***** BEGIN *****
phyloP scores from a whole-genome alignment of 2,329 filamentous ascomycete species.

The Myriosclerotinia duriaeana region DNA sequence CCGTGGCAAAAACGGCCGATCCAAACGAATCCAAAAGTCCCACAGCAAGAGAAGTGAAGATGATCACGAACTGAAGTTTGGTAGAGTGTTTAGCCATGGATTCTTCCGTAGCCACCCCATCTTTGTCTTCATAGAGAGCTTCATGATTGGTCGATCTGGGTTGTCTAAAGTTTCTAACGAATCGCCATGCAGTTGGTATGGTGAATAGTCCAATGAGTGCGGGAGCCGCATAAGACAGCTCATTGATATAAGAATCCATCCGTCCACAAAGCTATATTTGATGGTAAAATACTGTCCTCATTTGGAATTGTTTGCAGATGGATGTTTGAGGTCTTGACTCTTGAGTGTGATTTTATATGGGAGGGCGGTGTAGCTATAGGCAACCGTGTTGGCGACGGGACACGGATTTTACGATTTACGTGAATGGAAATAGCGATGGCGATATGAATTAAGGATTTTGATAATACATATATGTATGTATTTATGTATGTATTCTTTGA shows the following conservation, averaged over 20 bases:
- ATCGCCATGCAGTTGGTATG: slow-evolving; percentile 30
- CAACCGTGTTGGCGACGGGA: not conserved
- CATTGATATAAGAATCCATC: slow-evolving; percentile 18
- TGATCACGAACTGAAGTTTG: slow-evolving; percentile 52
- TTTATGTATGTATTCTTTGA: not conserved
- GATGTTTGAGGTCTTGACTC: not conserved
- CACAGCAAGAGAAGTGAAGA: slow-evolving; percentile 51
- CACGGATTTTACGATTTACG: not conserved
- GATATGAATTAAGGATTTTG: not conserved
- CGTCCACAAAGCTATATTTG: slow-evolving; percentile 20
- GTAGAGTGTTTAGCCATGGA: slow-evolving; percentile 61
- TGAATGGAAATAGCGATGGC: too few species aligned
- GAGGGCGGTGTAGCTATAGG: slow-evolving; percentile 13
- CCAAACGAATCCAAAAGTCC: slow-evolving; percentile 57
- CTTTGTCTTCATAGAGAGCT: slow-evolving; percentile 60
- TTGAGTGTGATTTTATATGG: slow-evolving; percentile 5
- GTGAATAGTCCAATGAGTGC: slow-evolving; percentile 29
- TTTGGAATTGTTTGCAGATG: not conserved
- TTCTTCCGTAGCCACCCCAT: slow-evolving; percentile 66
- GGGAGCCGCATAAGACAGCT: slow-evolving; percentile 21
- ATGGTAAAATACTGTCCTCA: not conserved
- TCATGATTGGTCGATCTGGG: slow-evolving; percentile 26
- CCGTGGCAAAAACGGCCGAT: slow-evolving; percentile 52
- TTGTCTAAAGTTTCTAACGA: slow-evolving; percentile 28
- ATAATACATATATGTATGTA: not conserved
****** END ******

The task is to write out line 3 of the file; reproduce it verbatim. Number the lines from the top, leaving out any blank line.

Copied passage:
- ATCGCCATGCAGTTGGTATG: slow-evolving; percentile 30